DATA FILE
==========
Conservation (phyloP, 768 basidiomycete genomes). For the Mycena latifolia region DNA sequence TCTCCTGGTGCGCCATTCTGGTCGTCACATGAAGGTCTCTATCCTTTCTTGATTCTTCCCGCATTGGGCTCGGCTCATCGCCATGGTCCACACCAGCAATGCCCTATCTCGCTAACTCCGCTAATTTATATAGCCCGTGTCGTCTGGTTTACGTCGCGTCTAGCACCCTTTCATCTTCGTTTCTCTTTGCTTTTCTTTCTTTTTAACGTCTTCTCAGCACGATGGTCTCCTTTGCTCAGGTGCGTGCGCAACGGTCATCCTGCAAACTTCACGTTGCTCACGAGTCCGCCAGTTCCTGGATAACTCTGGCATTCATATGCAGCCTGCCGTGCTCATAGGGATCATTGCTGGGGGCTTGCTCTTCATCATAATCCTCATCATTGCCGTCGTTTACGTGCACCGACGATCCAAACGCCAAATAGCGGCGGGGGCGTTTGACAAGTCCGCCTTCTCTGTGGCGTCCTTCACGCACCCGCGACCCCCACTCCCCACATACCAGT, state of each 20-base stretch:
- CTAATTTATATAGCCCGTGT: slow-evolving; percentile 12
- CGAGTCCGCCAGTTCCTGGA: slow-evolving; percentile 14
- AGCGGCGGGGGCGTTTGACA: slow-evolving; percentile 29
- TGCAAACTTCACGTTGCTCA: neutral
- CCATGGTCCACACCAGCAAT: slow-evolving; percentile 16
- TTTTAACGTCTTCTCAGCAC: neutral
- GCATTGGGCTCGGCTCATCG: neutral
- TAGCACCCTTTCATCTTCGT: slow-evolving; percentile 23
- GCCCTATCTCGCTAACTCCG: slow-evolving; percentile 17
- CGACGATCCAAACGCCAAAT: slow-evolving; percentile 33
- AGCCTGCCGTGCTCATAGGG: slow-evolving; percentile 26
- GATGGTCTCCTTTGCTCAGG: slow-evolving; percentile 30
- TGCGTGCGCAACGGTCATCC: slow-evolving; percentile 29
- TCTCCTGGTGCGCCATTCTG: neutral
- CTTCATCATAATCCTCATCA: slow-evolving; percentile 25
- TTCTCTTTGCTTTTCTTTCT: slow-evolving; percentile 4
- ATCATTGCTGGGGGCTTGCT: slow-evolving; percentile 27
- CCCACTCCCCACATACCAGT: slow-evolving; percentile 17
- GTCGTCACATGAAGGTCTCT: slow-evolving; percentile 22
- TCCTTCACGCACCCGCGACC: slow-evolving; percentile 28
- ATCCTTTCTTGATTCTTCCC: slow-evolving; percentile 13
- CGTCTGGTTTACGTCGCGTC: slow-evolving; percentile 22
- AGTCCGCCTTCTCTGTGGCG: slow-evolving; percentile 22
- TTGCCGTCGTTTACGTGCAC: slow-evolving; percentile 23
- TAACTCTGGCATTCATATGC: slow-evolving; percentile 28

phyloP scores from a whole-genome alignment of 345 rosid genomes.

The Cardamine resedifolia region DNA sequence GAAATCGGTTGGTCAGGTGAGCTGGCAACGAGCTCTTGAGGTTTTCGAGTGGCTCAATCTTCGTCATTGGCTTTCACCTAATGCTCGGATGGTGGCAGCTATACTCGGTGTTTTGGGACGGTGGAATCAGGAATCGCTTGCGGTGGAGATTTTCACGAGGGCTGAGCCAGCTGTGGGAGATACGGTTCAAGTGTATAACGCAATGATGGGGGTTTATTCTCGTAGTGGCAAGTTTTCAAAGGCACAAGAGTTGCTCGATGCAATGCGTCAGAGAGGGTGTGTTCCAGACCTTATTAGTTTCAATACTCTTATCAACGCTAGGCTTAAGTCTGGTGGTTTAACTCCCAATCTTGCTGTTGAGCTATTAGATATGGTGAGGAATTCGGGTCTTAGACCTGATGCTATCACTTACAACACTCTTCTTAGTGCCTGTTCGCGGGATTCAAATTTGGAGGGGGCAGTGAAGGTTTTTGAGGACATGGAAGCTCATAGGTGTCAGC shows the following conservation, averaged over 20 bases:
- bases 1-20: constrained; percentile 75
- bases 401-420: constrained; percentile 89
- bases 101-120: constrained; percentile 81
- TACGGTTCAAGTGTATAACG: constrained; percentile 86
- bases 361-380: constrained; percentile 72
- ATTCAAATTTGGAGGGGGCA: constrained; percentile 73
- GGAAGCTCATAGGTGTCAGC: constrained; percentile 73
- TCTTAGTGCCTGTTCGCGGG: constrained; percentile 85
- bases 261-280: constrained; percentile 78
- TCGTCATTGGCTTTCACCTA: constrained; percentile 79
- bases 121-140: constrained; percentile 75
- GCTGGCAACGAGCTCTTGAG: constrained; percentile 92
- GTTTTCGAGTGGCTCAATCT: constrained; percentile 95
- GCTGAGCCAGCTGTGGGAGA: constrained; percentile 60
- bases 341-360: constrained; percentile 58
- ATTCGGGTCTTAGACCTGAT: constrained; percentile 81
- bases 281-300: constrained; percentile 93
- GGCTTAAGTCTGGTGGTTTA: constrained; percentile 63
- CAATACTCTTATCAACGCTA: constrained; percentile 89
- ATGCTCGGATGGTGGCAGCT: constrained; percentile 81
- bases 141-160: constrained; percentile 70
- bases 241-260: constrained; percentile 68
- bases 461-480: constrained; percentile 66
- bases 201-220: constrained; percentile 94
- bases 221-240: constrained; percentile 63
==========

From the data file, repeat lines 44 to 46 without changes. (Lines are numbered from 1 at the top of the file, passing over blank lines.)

- ATTCGGGTCTTAGACCTGAT: constrained; percentile 81
- bases 281-300: constrained; percentile 93
- GGCTTAAGTCTGGTGGTTTA: constrained; percentile 63